Guide to the sentencing guidelines

Guide to Sentencing Guidelines 

On February 1st 2016, the amended sentencing guidelines for health and safety came into force. The aim of the changes to the guidelines was to provide courts with comprehensive guidance for all health and safety offences in any case sentenced in England and Wales.

In this article we hope to provide a simple overview of the sentencing guidelines, which you can use to determine how they would affect your organisation in the event of an offence.

How are fines determined?

The Sentencing Council has laid out a framework that must be followed during the consideration on the appropriate financial penalty.

The penalty is selected by:

  • Deciding on the seriousness of the offence by determining the defendant’s culpability and the risk of harm that did, or could have occurred.
  • The company’s turnover (the framework has five categories of turnover - micro, small, medium, large and very large).

health and safety guidelines

What is culpability?

Culpability relates to the responsibility for fault or wrongdoing.

In the guideline framework there are four categories of culpability:

  • Very high - deliberate breach of or deliberate disregard for the law.
  • High - falling far short of the appropriate standard, for example failing to put industry standards in place or failing to make changes following an incident.
  • Medium - falling short of the appropriate standard in a manner that falls between high and low categories such as putting systems in place that were not sufficiently adhered to or implemented.
  • Low - falling not far short of the appropriate standard, for example significant efforts were made to address the risk but were inadequate on this occasion - there was no warnings or circumstances indicating a risk to health and safety.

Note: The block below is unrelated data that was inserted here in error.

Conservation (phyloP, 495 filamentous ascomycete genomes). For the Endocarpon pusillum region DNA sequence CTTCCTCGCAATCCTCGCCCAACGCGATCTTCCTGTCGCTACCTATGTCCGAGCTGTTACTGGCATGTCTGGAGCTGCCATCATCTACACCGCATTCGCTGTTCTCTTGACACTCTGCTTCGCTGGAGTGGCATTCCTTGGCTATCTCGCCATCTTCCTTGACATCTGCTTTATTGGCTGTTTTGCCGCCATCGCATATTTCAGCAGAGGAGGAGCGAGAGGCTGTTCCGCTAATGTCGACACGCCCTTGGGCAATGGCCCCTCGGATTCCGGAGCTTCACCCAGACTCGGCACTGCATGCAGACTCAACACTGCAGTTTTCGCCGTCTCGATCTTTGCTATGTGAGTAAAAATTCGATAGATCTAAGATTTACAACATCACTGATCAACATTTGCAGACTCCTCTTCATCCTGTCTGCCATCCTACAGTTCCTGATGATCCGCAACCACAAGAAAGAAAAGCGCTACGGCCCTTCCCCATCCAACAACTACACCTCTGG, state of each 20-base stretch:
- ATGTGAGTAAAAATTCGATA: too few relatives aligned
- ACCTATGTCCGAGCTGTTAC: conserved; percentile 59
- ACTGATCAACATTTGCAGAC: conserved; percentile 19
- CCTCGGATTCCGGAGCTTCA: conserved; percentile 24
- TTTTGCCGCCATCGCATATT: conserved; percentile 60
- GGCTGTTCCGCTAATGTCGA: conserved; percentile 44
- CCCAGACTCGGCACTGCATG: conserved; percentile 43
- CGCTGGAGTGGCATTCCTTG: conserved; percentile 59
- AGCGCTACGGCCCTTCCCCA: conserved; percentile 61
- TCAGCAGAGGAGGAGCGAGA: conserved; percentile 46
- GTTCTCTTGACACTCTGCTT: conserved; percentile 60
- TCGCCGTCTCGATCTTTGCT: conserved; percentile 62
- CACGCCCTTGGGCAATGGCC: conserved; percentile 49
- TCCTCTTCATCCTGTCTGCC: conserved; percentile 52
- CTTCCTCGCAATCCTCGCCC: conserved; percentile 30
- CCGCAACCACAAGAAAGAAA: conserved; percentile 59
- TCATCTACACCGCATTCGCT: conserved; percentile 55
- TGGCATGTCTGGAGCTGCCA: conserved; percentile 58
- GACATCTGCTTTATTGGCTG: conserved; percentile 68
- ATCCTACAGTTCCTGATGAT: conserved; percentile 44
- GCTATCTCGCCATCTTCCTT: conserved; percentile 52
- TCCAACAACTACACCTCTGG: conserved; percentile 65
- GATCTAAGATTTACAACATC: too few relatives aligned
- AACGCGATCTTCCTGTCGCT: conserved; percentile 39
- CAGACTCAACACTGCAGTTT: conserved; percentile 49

Harm safety guidelines

What is harm?

Within the context of the sentencing guidelines, harm is the “seriousness of harm risked”. It will be the risk of the identified injury (e.g. risk of death) that will be considered.

There are three levels of harm:

  • Level A - death or physical or mental impairment resulting in lifelong dependency on third party care for basic needs. Significantly reduced life expectancy.
  • Level B - physical or mental impairment (not amounting to level A) which has a substantial and long-term effect on the sufferer’s ability to carry out normal day-to-day activities or on their ability to return to work. A progressive, permanent or irreversible condition.
  • Level C - all other cases not falling within Level A or B.

The courts are also required to decide on the likelihood of that harm arising in order to arrive at a final harm category.

Company Turnover

The five categories in the framework range from no more than £2 million for micro businesses to £50 million and over for very large companies.

For larger organisations, fines can range anywhere between £10,000 and £3 million. Exceptional cases can go above this though, such as the Alton Towers ‘Smiler Rollercoaster’ incident which resulted in a £5 million fine.

Turnover safety guidelines


Once the culpability, harm and turnover have been determined, a penalty can then be decided.

There are other factors that can affect the penalty such as a good past health and safety record, or an early guilty plea. However, factors such as obstructing an investigation or cost-cutting at the expense of safety can impact negatively on the penalty.


Worried about being fined? Not sure if you are doing everything you are legally required to? Contact us on 01394 389683 or and we can help you to feel confident in your health and safety requirements.